I also added an extra "Has Edits" rule to only include portrait images that have been edited. That way I'm only seeing images that have been edited, not my entire Lightroom catalog. You could further modify this with star ratings, specific collections, timelines, etc, to further slice and dice your image catalog.

Title: Portrait images
Match: All of the following rules
Size > Aspect Ratiois — portrait
> Has Edits  is true

Black and white images

This Smart Collections gathers together all images that have "Black and White" assigned as their "Treatment" in the Develop panel. As far as I know, there isn't a smart collection rule that can find "true" black and white (aka "monochrome") images, so unfortunately this will only work with color images converted to black and white. Still helpful though.

Lightroom Smart Collection - Black and white images

Title: Black and white images
Match: All of the following rules
Develop > Treatmentis — black and white

Film scans (keyword smart collection)

This Smart Collection uses Keywords (aka "tags") to sort through your Lightroom Catalog and include any image with "scan" assigned as a keyword (through Lightroom's Library panel interface). You could assign this keyword (or something similar) through the Keywords panel when importing, or after the fact in the Library. This is a simple way to separate and find images scanned from film, not imported raw files or videos. Note that this rule can be modified to use any keyword you want.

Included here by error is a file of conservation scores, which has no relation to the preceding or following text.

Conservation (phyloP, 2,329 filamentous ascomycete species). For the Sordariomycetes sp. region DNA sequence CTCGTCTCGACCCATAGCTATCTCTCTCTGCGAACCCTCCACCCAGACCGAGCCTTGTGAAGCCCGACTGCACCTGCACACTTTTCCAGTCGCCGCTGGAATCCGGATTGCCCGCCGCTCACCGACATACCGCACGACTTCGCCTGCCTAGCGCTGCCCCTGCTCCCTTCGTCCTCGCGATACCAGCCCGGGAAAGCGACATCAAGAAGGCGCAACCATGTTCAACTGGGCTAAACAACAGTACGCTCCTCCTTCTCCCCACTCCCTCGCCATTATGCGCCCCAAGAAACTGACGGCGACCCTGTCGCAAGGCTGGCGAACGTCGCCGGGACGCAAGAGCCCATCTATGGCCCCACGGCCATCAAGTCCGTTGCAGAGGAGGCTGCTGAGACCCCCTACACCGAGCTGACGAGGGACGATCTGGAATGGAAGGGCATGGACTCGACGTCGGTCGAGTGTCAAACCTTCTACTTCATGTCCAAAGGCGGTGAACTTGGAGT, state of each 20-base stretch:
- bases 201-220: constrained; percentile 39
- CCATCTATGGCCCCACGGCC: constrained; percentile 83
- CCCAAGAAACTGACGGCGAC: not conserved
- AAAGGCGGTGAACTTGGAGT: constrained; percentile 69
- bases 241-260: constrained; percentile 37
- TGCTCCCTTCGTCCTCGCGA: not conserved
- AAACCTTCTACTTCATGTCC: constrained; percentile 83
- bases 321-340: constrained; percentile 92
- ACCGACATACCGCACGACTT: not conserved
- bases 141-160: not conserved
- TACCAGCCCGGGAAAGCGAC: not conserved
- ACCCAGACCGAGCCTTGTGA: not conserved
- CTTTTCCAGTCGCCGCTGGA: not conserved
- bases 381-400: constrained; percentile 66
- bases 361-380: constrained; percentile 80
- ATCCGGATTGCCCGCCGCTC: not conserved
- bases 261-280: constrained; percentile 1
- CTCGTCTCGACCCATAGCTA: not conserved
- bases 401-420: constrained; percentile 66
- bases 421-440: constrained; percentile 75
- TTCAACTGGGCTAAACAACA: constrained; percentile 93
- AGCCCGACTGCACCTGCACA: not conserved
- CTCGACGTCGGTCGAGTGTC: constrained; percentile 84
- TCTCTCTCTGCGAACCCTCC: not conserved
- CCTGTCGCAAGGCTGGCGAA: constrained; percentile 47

Lightroom Smart Collection - Film scans

Title: Film scans
Match: All of the following rules
Other Metadata > Keywordscontains — scan

Photoshop documents (PSDs)

After opening a raw file in Photoshop for further editing, then saving the PSD to your hard drive, Lightroom should automatically import and include the PSD file in its Catalog. This Smart Collection makes it easy to find any and all Photoshop documents in your Lightroom Catalog so you can quickly find and edit them later. Like all other Smart Collections, this can be further modified to include edit dates, collections, or other criteria.

Lightroom Smart Collection - Photoshop documents

Title: Photoshop documents
Match: All of the following rules
File Name / Type > File Typeis — Photoshop Document (PSD)

Images from a specific camera

If you shoot with multiple cameras, it might be helpful to see only images captured using one of them. You can also combine this rule criteria with other Smart Collections to only see images from a specific camera.

Lightroom uses image metadata to find camera data, so it's important to use the same camera name Lightroom uses. To find that info, I recommend right-clicking on any image file name (top left of their thumbnail), scroll down, and change the metadata display to "Camera". Or, open in the "Metadata" Library module in the right column, select "EXIF" from the drop-down menu at the top, and there you will see the model name.

Lightroom Smart Collection - Images from a specific camera

Title: [Camera] images
Match: All of the following rules
Camera info > Cameracontains — [Camera name]

Only the beginning...

Once you start creating Smart Collections in Lightroom and understand how they work, you can easily build out your own using any criteria that works well for your particular image editing workflow. Hopefully the examples shared here help stir up additional ideas you can create and put into practice.